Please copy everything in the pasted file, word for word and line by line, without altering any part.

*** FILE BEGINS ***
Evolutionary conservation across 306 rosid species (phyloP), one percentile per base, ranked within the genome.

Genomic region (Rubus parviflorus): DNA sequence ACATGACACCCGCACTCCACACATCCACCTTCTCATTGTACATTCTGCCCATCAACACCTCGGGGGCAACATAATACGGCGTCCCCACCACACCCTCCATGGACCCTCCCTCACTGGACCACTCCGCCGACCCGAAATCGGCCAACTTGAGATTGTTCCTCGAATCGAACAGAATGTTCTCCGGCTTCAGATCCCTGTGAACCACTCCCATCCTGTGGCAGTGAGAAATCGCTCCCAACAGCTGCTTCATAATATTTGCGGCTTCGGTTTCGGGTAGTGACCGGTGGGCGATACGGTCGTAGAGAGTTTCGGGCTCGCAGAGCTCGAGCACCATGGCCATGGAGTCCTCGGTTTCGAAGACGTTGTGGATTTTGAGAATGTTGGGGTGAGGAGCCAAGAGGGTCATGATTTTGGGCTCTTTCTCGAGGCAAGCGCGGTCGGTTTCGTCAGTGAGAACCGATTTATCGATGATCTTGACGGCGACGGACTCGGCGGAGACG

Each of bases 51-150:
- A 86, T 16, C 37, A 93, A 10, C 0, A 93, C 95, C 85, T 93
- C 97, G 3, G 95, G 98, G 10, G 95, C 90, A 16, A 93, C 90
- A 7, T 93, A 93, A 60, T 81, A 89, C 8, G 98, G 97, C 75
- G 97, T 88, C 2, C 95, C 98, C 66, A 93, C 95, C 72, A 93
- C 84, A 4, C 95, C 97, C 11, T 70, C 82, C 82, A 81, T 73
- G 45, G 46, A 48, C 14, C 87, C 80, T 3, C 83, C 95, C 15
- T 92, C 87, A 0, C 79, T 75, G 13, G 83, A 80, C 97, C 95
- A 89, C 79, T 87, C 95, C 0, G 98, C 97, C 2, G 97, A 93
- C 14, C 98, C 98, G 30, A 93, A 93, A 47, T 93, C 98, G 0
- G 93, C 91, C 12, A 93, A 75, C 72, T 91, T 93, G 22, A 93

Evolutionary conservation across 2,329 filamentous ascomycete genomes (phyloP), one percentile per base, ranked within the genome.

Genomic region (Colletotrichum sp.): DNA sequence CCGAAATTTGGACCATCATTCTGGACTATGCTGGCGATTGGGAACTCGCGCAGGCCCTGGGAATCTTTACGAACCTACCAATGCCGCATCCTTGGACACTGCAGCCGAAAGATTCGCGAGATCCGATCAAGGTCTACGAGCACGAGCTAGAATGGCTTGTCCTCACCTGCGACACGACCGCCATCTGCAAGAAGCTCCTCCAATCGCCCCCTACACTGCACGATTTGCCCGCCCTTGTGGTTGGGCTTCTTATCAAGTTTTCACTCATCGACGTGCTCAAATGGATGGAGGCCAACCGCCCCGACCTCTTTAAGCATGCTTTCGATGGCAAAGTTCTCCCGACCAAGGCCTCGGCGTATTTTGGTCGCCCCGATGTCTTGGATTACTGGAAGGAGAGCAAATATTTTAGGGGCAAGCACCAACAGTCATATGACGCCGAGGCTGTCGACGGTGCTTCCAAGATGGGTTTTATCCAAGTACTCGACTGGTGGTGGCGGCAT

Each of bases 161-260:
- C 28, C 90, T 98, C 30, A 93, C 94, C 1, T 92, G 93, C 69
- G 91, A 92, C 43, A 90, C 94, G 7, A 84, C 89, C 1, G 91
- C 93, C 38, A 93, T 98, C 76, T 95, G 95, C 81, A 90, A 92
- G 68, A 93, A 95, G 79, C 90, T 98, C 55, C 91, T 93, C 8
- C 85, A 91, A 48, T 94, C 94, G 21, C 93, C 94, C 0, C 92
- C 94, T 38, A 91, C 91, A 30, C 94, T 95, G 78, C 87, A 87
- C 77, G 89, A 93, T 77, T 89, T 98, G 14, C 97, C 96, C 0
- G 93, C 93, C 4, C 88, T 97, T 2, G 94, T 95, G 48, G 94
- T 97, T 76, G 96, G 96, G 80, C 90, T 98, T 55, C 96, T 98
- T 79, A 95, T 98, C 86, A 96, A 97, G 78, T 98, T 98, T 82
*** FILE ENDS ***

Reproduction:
Evolutionary conservation across 306 rosid species (phyloP), one percentile per base, ranked within the genome.

Genomic region (Rubus parviflorus): DNA sequence ACATGACACCCGCACTCCACACATCCACCTTCTCATTGTACATTCTGCCCATCAACACCTCGGGGGCAACATAATACGGCGTCCCCACCACACCCTCCATGGACCCTCCCTCACTGGACCACTCCGCCGACCCGAAATCGGCCAACTTGAGATTGTTCCTCGAATCGAACAGAATGTTCTCCGGCTTCAGATCCCTGTGAACCACTCCCATCCTGTGGCAGTGAGAAATCGCTCCCAACAGCTGCTTCATAATATTTGCGGCTTCGGTTTCGGGTAGTGACCGGTGGGCGATACGGTCGTAGAGAGTTTCGGGCTCGCAGAGCTCGAGCACCATGGCCATGGAGTCCTCGGTTTCGAAGACGTTGTGGATTTTGAGAATGTTGGGGTGAGGAGCCAAGAGGGTCATGATTTTGGGCTCTTTCTCGAGGCAAGCGCGGTCGGTTTCGTCAGTGAGAACCGATTTATCGATGATCTTGACGGCGACGGACTCGGCGGAGACG

Each of bases 51-150:
- A 86, T 16, C 37, A 93, A 10, C 0, A 93, C 95, C 85, T 93
- C 97, G 3, G 95, G 98, G 10, G 95, C 90, A 16, A 93, C 90
- A 7, T 93, A 93, A 60, T 81, A 89, C 8, G 98, G 97, C 75
- G 97, T 88, C 2, C 95, C 98, C 66, A 93, C 95, C 72, A 93
- C 84, A 4, C 95, C 97, C 11, T 70, C 82, C 82, A 81, T 73
- G 45, G 46, A 48, C 14, C 87, C 80, T 3, C 83, C 95, C 15
- T 92, C 87, A 0, C 79, T 75, G 13, G 83, A 80, C 97, C 95
- A 89, C 79, T 87, C 95, C 0, G 98, C 97, C 2, G 97, A 93
- C 14, C 98, C 98, G 30, A 93, A 93, A 47, T 93, C 98, G 0
- G 93, C 91, C 12, A 93, A 75, C 72, T 91, T 93, G 22, A 93

Evolutionary conservation across 2,329 filamentous ascomycete genomes (phyloP), one percentile per base, ranked within the genome.

Genomic region (Colletotrichum sp.): DNA sequence CCGAAATTTGGACCATCATTCTGGACTATGCTGGCGATTGGGAACTCGCGCAGGCCCTGGGAATCTTTACGAACCTACCAATGCCGCATCCTTGGACACTGCAGCCGAAAGATTCGCGAGATCCGATCAAGGTCTACGAGCACGAGCTAGAATGGCTTGTCCTCACCTGCGACACGACCGCCATCTGCAAGAAGCTCCTCCAATCGCCCCCTACACTGCACGATTTGCCCGCCCTTGTGGTTGGGCTTCTTATCAAGTTTTCACTCATCGACGTGCTCAAATGGATGGAGGCCAACCGCCCCGACCTCTTTAAGCATGCTTTCGATGGCAAAGTTCTCCCGACCAAGGCCTCGGCGTATTTTGGTCGCCCCGATGTCTTGGATTACTGGAAGGAGAGCAAATATTTTAGGGGCAAGCACCAACAGTCATATGACGCCGAGGCTGTCGACGGTGCTTCCAAGATGGGTTTTATCCAAGTACTCGACTGGTGGTGGCGGCAT

Each of bases 161-260:
- C 28, C 90, T 98, C 30, A 93, C 94, C 1, T 92, G 93, C 69
- G 91, A 92, C 43, A 90, C 94, G 7, A 84, C 89, C 1, G 91
- C 93, C 38, A 93, T 98, C 76, T 95, G 95, C 81, A 90, A 92
- G 68, A 93, A 95, G 79, C 90, T 98, C 55, C 91, T 93, C 8
- C 85, A 91, A 48, T 94, C 94, G 21, C 93, C 94, C 0, C 92
- C 94, T 38, A 91, C 91, A 30, C 94, T 95, G 78, C 87, A 87
- C 77, G 89, A 93, T 77, T 89, T 98, G 14, C 97, C 96, C 0
- G 93, C 93, C 4, C 88, T 97, T 2, G 94, T 95, G 48, G 94
- T 97, T 76, G 96, G 96, G 80, C 90, T 98, T 55, C 96, T 98
- T 79, A 95, T 98, C 86, A 96, A 97, G 78, T 98, T 98, T 82